Sometimes, it’s hard to predict if a recipe will be palatable. I shook my head in disbelief when I came across a recipe for brownies made with black beans and avocados and another dessert made with chickpeas instead of flour. Both are delicious and have been prepared several times.

Since Ira appreciates my efforts, he comes to my rescue when the pots, pans, bowls, and utensils fill the sink. He graciously accepts the responsibility to clean up the messes I create while cooking. Occasionally, Ira helps with the laborious prep work, too.

Eating with Others


None of our family members or friends adhere to our nutrient-dense plant-based diet. We often need to bring our own food to social gatherings or make alternative plans. Often, we meet at vegetarian restaurants. Every now and then, we will be in a situation where our dietary requirements cannot be adequately addressed. Instead of simply not eating, we will eat foods that we consider the healthiest options at that moment.

Traveling with a Restricted Diet

Not only do we cope with the reality of traveling with Optune, but we also take on the challenges of eating healthy while on the road. On travel days, we often bring our own food. Our favorite options include homemade trail mix, cut-up fruit and vegetables, and custom-made sandwiches or salads. I also pack non-perishable, nutrient-dense baked goods.

Sometimes, we end up consuming back-to-back cheat meals. But whenever possible, I make sure we eat an abundance of fresh produce and avoid excess sugar and processed food. Many restaurants, cruise ships, and cooking tours are willing to accommodate our dietary requests when we provide advance notice. On cruise ships, we tend to order an extra bowl of steamed vegetables, share the vegetable entrée, or select nutritious salads.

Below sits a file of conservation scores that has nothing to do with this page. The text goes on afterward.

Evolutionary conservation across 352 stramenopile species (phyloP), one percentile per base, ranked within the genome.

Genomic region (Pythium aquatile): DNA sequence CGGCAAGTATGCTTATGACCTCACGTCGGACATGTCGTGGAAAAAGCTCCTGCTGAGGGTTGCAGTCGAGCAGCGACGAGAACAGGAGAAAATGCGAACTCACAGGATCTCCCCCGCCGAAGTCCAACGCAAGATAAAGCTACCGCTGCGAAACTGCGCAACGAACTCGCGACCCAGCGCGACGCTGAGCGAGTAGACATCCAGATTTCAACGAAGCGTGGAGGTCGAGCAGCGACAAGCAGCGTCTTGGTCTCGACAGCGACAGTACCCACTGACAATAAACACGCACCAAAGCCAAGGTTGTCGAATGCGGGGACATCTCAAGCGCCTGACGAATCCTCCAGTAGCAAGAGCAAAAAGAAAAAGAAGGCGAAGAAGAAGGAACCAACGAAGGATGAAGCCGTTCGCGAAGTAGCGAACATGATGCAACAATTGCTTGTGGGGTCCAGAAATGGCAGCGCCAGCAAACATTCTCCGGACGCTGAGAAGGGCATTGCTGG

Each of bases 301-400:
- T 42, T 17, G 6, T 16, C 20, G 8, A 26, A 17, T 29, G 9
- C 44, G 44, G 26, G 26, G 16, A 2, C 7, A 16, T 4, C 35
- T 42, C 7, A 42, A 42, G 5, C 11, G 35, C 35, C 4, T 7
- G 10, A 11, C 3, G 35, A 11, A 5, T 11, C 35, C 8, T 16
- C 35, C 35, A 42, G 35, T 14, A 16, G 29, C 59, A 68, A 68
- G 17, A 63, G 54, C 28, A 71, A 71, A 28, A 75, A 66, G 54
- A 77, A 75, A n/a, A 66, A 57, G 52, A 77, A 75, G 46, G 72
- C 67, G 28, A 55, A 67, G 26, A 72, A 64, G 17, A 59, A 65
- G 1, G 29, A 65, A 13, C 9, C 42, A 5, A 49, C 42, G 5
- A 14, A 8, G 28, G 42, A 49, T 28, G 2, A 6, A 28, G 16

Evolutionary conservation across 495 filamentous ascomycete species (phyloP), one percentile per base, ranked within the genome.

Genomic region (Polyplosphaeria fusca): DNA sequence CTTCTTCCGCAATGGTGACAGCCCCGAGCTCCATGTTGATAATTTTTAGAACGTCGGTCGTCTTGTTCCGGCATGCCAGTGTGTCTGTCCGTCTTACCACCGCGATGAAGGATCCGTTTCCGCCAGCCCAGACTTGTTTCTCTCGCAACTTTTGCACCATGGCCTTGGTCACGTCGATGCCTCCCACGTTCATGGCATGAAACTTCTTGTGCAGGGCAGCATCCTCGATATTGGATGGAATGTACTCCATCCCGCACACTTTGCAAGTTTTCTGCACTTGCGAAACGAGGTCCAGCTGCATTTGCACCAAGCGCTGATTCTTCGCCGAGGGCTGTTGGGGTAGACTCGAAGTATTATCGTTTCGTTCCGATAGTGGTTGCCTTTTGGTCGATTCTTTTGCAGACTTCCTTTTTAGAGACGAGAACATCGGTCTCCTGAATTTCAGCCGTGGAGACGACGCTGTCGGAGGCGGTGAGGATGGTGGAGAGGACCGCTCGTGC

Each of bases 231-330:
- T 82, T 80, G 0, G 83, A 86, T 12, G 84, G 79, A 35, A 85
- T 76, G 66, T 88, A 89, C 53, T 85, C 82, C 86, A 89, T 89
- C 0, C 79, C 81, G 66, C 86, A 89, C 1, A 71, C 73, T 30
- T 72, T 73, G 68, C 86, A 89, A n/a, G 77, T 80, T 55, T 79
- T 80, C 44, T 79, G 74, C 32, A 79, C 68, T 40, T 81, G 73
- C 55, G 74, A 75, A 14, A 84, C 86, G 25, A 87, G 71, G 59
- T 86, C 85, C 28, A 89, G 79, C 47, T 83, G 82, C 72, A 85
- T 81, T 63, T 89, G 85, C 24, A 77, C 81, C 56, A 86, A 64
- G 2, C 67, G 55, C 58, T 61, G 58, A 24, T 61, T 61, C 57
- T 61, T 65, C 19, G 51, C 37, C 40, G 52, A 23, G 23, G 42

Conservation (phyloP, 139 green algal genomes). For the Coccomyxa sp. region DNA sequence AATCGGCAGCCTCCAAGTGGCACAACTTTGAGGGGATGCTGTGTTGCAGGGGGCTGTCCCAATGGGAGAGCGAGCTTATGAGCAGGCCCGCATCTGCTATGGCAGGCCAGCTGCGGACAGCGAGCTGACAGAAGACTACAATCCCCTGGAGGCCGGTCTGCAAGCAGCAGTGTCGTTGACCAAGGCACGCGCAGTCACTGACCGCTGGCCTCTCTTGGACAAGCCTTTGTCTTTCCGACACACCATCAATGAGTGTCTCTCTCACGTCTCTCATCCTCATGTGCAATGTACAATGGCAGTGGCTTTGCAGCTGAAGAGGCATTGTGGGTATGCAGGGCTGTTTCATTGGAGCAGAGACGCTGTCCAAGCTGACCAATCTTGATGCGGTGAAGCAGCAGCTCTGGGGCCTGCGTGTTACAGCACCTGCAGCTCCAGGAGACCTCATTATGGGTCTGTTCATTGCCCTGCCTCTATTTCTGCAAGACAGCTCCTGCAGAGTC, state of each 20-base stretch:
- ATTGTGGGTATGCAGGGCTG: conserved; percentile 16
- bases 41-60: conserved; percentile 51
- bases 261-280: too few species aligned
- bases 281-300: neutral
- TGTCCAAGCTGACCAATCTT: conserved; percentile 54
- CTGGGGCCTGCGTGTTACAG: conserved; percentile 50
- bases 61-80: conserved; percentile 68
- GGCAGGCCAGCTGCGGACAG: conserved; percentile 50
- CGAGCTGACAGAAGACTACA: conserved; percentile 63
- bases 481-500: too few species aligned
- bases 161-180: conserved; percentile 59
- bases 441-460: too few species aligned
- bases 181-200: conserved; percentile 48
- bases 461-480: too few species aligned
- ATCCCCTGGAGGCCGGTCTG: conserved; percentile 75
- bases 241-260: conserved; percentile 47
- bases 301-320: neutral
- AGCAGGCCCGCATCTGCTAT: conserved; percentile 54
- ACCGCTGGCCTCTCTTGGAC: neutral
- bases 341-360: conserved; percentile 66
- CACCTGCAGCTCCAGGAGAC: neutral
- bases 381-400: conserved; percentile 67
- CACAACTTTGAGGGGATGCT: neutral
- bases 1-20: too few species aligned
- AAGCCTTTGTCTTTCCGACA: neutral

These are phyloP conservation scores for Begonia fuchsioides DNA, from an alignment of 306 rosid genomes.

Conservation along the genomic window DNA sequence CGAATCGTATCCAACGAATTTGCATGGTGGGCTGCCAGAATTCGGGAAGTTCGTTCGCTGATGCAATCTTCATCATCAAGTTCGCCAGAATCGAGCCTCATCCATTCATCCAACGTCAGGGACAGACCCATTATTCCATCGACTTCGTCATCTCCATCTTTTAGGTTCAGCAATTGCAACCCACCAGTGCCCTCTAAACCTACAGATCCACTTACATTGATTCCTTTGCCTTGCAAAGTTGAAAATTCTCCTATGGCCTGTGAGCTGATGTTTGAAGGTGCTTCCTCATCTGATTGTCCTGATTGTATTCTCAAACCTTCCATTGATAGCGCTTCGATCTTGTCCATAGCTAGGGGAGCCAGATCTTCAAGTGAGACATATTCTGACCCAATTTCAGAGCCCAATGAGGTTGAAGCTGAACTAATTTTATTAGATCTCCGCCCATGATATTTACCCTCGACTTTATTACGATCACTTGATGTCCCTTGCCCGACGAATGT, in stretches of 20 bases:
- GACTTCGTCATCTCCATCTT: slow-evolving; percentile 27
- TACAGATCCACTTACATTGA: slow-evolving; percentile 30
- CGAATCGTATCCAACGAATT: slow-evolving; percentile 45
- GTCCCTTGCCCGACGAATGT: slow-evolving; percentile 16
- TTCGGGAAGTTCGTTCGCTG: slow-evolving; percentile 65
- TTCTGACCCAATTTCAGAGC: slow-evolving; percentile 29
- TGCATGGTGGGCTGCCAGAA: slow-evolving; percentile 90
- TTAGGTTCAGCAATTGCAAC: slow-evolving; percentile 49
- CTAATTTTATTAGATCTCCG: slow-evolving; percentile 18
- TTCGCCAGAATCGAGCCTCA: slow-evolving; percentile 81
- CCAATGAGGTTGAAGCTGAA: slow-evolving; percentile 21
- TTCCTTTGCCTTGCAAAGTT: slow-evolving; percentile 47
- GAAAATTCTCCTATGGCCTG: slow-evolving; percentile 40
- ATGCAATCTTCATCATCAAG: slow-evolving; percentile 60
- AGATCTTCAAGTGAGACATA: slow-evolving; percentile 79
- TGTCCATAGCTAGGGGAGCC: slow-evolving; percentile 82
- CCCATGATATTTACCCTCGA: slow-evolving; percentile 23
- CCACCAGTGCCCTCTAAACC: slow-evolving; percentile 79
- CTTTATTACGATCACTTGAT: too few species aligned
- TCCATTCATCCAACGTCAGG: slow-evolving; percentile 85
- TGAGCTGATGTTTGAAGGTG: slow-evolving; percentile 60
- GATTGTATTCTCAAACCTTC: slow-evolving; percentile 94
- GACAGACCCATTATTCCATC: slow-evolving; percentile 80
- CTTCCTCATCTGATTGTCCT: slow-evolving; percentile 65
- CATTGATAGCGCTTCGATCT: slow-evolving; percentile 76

Tips for Optune

Anyone who has been around Optune understands the cumbersome nature of the battery pack. When Ira is at the sink slicing vegetables or washing dishes, he often places the battery pack on the floor next to him or puts it in a carrying bag around his waist.
Sometimes a restaurant will provide an extra chair for Ira’s Optune. If not, Ira slings it across the back of his chair.

Optune has been a key factor in Ira’s treatment against glioblastoma, but the power of a healthy diet should never be overlooked. The key is to identify what will work for the glioblastoma patient. Each person’s journey is unique. Talk to your doctor if you have any concerns with your current diet.
Topics: Daily Life with Optune, For Caregivers
By Sandy, Optune® Care Partner

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Optune is a wearable, portable, FDA-approved device indicated to treat a type of brain cancer called glioblastoma multiforme (GBM) in adult patients 22 years of age or older.

Newly diagnosed GBM

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What is Optune approved to treat?

Optune is indicated to treat a type of brain cancer called glioblastoma multiforme (GBM) in adult patients 22 years of age or older.